Dive for cover! Birds ruffle feathers as they target Hunstanton gym-goers with their putrid waste
- Credit: copyright ARCHANT 2017
Pigeons and seagulls have been ruffling feathers at a coastal leisure centre - by forcing gym-goers to dive for cover while they target them with their putrid waste.
And now a council has even spent £3,000 of taxpayers' cash to tackle the problem.
The birds are a common sight in and around Hunstanton, as they are along the Norfolk and Suffolk coast.
They are known to have a rocky relationship with their human cohabitants, who are often left to fend off the hungriest birds from stealing their food and are exasperated about the mess they leave behind.
But things came to a head at the Alive Oasis leisure centre in Hunstanton, when they discovered the West Norfolk facility had a toasty heating system inside.
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Unable to get inside, they have been camping on the roof of the centre in Central Promenade to get a little bit of extra warmth as the doors open and shut.
That might have been tolerable - but West Norfolk council, which pays for the cost of maintenance at the site, decided it had to take action when the birds started dropping their putrid waste on people entering and leaving.
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Elizabeth Nockolds, West Norfolk council's cabinet member for culture, heritage and health, said: 'The pigeons and seagulls have been a massive problem.
'I think they have been getting a bit of heat when the doors open.'
She said they had been making a mess 'right in the front entrance', adding: 'It is not very pleasant for people going in and out. It can be very off-putting if you know you're going to have to dive in and out because of the birds.'
Ahead of a meeting this week, a West Norfolk council report said: 'To combat continuous problems from birds, especially at the main entrance of the Oasis, netting has been added to the roof structure.'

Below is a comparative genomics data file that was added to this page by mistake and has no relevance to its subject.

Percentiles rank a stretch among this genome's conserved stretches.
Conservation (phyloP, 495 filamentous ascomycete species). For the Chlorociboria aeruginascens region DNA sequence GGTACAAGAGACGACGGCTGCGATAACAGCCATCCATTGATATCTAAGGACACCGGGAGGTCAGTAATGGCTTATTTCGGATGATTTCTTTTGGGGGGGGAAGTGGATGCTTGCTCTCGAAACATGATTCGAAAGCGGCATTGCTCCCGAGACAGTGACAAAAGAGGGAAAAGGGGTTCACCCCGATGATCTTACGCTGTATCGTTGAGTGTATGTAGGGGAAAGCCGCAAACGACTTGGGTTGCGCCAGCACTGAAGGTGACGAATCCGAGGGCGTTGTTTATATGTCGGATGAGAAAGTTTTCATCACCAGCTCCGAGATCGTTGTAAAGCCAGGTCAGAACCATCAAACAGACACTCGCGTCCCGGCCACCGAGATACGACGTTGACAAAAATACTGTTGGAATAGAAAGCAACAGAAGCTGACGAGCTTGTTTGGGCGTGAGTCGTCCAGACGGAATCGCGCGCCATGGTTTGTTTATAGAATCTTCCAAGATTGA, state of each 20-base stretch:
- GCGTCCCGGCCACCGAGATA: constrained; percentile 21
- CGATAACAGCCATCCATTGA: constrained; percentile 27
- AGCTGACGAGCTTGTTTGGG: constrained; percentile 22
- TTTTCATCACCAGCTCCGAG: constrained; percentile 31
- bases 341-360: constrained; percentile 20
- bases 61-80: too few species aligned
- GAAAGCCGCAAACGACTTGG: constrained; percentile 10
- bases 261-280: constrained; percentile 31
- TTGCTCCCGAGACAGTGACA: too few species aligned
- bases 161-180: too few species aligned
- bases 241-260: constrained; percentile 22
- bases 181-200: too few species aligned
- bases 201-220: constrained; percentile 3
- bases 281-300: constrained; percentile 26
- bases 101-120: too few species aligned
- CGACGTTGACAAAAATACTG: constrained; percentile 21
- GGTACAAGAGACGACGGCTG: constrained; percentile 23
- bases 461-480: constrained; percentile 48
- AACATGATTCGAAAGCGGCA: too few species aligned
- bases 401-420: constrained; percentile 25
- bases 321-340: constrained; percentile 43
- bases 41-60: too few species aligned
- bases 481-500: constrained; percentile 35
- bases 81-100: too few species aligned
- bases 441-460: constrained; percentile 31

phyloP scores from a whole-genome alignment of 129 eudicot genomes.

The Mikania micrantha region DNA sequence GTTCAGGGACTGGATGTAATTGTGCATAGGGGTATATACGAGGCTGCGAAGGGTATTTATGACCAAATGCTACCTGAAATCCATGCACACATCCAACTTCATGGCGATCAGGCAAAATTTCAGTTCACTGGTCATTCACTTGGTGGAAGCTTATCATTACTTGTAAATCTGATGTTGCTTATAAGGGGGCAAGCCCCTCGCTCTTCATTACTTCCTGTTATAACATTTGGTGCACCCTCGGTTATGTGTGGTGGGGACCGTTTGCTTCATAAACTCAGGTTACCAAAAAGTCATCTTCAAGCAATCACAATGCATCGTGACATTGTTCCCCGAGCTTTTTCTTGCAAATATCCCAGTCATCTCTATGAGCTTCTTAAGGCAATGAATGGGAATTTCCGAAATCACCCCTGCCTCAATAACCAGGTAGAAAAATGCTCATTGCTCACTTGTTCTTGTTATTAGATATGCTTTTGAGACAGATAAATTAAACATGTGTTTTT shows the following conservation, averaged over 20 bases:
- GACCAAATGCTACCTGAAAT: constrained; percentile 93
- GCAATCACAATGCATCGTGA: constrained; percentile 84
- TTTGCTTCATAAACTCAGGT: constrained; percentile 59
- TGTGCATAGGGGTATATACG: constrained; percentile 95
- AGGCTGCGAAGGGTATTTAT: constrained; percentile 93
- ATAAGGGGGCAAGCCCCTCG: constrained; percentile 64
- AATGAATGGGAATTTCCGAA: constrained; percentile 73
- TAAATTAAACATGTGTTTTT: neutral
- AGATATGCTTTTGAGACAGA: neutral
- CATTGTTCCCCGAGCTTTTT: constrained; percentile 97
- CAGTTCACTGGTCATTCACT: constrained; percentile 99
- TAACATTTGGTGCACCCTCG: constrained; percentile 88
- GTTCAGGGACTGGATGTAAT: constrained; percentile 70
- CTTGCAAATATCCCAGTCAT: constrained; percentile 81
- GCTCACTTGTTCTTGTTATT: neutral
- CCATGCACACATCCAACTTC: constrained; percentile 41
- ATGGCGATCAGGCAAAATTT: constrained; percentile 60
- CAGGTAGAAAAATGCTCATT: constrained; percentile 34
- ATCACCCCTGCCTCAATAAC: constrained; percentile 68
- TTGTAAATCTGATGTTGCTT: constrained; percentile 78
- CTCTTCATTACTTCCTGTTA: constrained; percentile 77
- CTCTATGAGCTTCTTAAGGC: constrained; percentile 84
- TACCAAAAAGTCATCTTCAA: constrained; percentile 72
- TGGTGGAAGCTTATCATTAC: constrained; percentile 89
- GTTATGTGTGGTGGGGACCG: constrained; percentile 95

It has been put there to stop birds resting on the roof structure but is specially designed to ensure those that try to land do not get trapped in the netting.
Mrs Nockolds said the council had spent £3,000 on it because of the importance of creating a pleasant and welcoming entrance for leisure centre visitors.
The money came out of its general maintenance budget for West Norfolk leisure centres.
Alive Oasis boasts a gym, swimming pool, exercise classes and other fitness activities.
Hunstanton is not the first town to get in a flap with its bird problem.
In 2012, the Mo Sheringham Museum agreed to trial a Bird Free Optical Gel.
Placed on roofs and ledges in tiny plastic pots, it looked like lemon curd - but had immediate success in spreading the feathered felons far and wide.
Around the coast in Lowestoft, a Harris hawk and a kestrel were brought in on a trial basis last year to frighten seagulls away from town centres, where they are notorious for stealing sandwiches out of people's hands.
They are due to wing it back to the Suffolk town later this year for another bash at tackling the feathered foes, which have been raised by the town's MP in parliament.
Some areas however might look towards Devon, where the bird battle has taken a twist - with people facing £80 fines or even a court appearance if they are caught feeding the seagulls.